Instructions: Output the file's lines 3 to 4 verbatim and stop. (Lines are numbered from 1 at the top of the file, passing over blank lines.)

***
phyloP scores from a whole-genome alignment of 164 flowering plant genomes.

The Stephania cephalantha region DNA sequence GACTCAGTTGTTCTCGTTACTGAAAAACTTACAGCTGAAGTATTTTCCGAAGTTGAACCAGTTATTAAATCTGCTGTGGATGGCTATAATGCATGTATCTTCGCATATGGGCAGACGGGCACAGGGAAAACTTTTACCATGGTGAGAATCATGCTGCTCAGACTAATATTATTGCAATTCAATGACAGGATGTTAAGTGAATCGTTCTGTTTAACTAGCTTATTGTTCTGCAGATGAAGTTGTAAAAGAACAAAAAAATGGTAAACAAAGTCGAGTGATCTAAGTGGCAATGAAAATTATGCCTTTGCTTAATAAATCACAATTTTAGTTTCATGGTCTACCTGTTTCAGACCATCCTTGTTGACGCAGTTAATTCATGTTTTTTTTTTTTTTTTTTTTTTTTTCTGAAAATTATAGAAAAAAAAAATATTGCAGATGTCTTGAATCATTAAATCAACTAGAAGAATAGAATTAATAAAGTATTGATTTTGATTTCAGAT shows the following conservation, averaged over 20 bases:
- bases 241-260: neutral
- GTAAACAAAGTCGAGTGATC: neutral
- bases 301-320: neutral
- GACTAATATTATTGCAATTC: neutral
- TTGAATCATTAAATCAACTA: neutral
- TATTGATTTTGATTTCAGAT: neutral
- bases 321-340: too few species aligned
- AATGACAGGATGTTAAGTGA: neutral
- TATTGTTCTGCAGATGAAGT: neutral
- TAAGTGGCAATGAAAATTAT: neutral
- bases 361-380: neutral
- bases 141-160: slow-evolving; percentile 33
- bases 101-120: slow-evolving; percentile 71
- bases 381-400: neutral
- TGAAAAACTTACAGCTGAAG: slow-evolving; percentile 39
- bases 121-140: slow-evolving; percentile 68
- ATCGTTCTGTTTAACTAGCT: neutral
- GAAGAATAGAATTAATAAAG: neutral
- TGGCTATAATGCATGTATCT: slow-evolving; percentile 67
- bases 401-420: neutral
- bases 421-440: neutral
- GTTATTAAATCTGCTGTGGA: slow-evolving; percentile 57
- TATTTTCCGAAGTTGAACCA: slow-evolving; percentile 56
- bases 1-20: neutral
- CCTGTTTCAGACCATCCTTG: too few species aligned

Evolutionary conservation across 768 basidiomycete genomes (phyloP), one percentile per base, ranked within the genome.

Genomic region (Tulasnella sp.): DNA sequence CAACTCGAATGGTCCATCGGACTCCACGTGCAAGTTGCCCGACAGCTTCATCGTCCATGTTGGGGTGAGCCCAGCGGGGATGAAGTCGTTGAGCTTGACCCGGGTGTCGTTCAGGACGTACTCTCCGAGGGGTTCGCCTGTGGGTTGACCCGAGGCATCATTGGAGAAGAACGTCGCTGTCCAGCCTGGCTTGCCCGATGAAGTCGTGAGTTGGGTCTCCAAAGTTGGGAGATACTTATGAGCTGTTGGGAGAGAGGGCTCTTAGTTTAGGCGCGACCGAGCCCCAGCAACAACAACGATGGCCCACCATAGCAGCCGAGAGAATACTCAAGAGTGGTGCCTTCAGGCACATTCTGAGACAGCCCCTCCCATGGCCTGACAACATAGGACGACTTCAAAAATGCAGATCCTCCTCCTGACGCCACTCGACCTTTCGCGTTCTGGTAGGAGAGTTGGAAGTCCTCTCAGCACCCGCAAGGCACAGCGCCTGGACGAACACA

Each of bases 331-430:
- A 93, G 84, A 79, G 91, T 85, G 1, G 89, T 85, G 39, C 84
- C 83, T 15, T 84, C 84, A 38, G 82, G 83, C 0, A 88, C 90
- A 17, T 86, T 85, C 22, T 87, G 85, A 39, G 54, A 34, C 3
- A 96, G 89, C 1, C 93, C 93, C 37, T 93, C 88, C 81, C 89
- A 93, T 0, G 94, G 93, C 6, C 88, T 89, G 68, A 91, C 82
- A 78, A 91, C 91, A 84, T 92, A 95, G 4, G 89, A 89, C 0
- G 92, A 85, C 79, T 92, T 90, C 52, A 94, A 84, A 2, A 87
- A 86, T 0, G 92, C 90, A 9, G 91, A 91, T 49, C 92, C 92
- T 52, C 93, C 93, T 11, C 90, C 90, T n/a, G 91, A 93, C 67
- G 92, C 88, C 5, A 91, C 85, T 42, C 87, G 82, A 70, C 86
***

- bases 241-260: neutral
- GTAAACAAAGTCGAGTGATC: neutral